PUT-IN-BAY, Ohio - Harold D. Hauck, a pilot and airport manager who
transported thousands of tourists and local residents among the Lake
Erie islands off Port Clinton, died of congestive heart failure Saturday
at the Western Reserve Community retirement center, Medina, Ohio. He was
Mr. Hauck shuttled air passengers in small aircraft for more than 30
years from Port Clinton to North Bass, Middle Bass, and other islands in
western Lake Erie.
He also managed the airport’s Island Airlines from 1950 until he retired
about 1982. He logged more than 15,000 hours on the 15-seat Ford
Tri-Motor "Tin Goose" airplanes.
During the summer, he flew up to 20 flights a day for the airline,
billed as the world’s smallest airline because its longest leg was just
11 miles. In winter, he flew children daily to and from school at
Put-in-Bay and transported ill residents.
"He would go in snowstorms and any kind of weather safe enough to get
people to the hospital," Sandra Brausch, his daughter, said. "He was
just everybody’s lifeline."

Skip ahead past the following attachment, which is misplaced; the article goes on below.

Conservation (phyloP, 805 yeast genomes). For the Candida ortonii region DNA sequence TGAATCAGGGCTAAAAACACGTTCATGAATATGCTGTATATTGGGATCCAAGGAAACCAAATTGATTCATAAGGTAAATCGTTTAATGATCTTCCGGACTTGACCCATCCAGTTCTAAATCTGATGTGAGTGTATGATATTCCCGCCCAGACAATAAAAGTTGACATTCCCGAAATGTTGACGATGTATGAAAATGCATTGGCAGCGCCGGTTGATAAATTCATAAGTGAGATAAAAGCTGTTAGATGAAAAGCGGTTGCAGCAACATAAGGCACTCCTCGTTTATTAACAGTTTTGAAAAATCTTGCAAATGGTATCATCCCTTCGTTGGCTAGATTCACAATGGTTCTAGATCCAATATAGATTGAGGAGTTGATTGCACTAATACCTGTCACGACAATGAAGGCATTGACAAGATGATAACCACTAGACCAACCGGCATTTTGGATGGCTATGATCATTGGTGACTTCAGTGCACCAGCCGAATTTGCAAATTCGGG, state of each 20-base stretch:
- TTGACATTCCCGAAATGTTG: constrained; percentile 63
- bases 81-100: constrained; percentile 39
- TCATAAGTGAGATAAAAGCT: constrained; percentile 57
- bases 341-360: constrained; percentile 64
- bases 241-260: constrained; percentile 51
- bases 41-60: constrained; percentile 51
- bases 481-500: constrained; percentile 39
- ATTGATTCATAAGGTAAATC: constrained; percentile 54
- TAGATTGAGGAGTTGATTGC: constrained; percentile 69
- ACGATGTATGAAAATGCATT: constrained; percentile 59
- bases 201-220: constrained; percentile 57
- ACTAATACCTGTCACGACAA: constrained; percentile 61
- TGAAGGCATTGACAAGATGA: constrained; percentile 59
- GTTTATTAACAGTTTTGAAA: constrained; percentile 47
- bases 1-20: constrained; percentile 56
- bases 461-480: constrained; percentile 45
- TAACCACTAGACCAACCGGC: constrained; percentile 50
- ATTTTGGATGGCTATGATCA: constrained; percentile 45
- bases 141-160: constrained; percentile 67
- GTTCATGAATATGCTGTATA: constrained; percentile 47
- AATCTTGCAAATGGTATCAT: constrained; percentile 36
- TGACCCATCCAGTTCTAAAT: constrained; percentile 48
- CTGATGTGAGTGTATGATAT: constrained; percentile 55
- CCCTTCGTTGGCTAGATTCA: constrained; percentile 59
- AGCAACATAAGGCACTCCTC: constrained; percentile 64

He also flew supplies to the islands and learned how to control unruly
"He talked about keeping a stick close by to keep the drunks back who
wanted to try to fly the plane," she said.
Born in Port Clinton, he grew up on Catawba Island, graduating in 1940
from Port Clinton High School. An Army veteran, he was an ambulance
driver during World War II.
Surviving are his wife, Mary; daughters, Jane Hauck, Patricia Mangas,
and Sandra Brausch; sons, Harold, Jr., and Kevin; seven grandchildren,
and three great-grandchildren.
There will be no visitation. Graveside services will be private.
Arrangements are by the Waite & Son Funeral Home in Medina. The family
suggests tributes to the Lake Erie Islands Historical Society.
for the item on Harold Hauck's passing.
I didn't know him very well and I think I first met him in the
Rhodes family kitchen.
Didn't he live directly across the road from the Rhodes' ?
Once, over at the Bay, I was sitting with someone out at the
airport waiting for a person to arrive on the Goose. There was a two seater
(Beech, Piper, whatever) sitting at a catty cornered angle to the airstrip. All
of a sudden, Harold comes out of the terminal (Hah) with a young gal. They get
in the plane and he takes the goddam thing off crossways to the strip. He didn't
taxi right or left and, as I recall, he barely got the motor going and they were
airborne. I guess wind direction was of no importance to him. It was the
goddamdest thing I ever saw.
After seeing that event, I can recall thinking that Harold will
never die in bed. The fact that he did, certainly attests to his flying skills.
Another Catawba "one-of-a-kind."